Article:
Friday, June 5, 2015

Art Critique, Berk Balkac does Frankenstein

I have thought much of the themes of Mary Shelley's "Frankenstein" lately. Perusing the news, a big mistake I might add, one cannot help but be discouraged.  We are our own worst enemy. Humanity is embracing the evil and tearing down the good. In "Frankenstein," the brilliant doctor believes man can replace God. Victor Frankenstein pushed this point home in creating life.  The results? Deadly. Today, any deity that  has correction or criticism for us, in order to make us better and more loving, is savaged.  The horrors of today's world stem from our belief that we do not need fact....humans are beings carrying God inside them.  Enough of this preachy sermon, let's get to Berk Balkac.  From Istanbul, Turkey comes the next great comic book (...or graphic novel) artist.  My good friend has created some Frankenstein art, which merits all of our attentions, today.
With a hint of Boris Karloff, and a lot of his own interpretation, Mr. Balkac creates a monster with contemporary and classic horror.  The green face and scars, created in the classic "Frankenstein" film of the 1930s are present, but the blank eyes suggest an emptiness that some may argue is present in the souls of today's mass humanity. The piece of art above is haunting and menacing, and in some weird way presents a warning to us...perhaps a warning of the consequences of playing God.
The gray, black, and slight bit of blue shades in the second sketch transcends our creature from the classic horror to a more surreal scare. Though brought to life by a mad doctor, the life isn't one that we recognize.  Despite a beating heart and brain activity, when the being approaches, we see the once rotting flesh, and a corpse-like hue.  Though the mad scientist is the real monster in "Frankenstein," our materialistic lifestyles blame the creation, instead of the root cause...allowing the real monster to fester and grow.  Mr. Balkac, again, in his sketches, brings out the real horror of his monsters.
The third sketch serves as the greatest warning.  Man-made miracles?  Take a look at what that miracle is likely to look like.  However great, or however the achievement of our magnificent intellects, evil is part of the creation.  Victor Frankenstein's experiments embody these warnings.  The black shiny eyes transcend intentions, and indicate death.  Not murder...that already happened when the thing's heart started beating.  A look into the eyes of the creature, captured above, is a death which walks, and seeks all of us out.  This concludes our macabre art show, but please remember the name Berk Balkac, and visit for more of this young man's work.  Those of you needing an illustrator for your graphic novel, or comic book, search this man out.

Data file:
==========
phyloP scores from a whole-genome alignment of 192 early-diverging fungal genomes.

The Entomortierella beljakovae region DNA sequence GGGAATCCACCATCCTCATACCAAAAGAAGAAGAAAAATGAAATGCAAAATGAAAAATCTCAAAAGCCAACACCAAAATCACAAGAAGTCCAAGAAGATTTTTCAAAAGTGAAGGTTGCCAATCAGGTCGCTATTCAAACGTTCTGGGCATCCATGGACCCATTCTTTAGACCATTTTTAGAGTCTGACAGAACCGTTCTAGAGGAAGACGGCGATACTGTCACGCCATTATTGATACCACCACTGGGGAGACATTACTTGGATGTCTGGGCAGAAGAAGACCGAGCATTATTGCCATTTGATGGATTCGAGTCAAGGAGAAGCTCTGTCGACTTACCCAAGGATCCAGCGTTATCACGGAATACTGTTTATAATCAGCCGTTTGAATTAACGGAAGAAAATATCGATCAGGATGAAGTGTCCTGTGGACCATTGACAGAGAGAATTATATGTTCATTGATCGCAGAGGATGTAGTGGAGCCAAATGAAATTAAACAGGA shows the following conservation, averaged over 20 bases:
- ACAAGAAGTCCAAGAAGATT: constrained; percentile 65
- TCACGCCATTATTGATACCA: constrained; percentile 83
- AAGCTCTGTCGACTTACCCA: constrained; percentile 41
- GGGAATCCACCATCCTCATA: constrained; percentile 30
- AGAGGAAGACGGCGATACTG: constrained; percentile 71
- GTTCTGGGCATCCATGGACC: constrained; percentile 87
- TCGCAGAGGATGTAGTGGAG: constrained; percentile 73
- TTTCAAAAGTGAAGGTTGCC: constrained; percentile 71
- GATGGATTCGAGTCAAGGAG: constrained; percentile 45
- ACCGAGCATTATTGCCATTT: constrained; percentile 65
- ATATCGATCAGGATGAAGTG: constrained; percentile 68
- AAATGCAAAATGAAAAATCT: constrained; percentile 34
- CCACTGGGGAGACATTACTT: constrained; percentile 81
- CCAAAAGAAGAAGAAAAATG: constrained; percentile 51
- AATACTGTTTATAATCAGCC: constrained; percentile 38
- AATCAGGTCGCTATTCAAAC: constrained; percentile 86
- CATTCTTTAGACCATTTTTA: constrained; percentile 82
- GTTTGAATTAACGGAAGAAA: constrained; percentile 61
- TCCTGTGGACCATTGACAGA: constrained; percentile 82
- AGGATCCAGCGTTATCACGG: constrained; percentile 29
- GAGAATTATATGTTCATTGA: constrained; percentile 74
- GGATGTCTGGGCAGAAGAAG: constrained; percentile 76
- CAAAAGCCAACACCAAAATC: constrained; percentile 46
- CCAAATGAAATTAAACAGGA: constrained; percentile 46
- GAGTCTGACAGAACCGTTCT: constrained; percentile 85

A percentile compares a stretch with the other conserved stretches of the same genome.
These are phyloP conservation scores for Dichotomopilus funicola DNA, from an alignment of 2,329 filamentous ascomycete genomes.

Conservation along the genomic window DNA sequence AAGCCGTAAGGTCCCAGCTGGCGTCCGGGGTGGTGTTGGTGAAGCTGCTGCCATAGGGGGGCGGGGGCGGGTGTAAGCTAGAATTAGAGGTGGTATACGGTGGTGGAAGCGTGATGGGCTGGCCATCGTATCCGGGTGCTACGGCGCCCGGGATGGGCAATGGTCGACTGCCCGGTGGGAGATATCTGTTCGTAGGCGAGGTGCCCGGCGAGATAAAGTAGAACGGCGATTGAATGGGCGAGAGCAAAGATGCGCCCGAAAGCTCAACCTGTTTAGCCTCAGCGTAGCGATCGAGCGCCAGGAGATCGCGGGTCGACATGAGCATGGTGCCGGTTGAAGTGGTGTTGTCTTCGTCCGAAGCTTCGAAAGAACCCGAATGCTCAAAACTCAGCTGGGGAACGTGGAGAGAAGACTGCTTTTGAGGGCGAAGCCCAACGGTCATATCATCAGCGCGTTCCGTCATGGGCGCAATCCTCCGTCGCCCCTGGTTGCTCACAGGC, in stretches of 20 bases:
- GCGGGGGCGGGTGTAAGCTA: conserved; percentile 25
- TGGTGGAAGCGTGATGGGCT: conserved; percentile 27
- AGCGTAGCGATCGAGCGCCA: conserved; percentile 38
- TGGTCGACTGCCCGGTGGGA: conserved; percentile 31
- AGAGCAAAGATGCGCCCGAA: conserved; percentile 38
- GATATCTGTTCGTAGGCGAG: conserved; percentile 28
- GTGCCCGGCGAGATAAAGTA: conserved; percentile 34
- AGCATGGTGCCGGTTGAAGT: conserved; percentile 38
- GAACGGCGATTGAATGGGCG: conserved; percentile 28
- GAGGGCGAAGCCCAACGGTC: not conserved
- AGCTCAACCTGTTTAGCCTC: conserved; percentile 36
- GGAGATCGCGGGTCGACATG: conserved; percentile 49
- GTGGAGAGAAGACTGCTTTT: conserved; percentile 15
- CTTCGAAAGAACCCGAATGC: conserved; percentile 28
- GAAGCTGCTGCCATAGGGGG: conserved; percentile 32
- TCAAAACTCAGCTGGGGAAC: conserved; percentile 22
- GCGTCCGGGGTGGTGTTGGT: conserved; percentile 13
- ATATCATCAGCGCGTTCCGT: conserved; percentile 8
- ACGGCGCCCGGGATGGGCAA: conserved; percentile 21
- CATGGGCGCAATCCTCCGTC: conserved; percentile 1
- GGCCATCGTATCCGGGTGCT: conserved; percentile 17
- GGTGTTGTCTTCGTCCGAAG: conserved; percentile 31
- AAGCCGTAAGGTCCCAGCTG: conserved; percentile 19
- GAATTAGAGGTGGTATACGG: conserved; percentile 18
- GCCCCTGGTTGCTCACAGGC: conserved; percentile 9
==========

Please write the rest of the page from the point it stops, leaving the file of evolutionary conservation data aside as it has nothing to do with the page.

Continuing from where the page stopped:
1. Chris, what a neat review! I'd think Mr. Balkac to be extremely pleased with your take on his work. I especially liked the preachy parts of your piece. They are so very true at this moment. Quite possibly, they've always been so.
    Being that I'm a late baby boomer, all of the horror fab four are etched indelibly into my psyche. The Frankenstein monster for me was probably a distant number three on that loft list, but his story is as current as today's paper on my driveway.
    Your reviews are always incredible. You have a new fan...and his name is Baby Whale.

  2. Christopher. Like the art. Love your societal commentary; if we don't heed that, we do art in vain.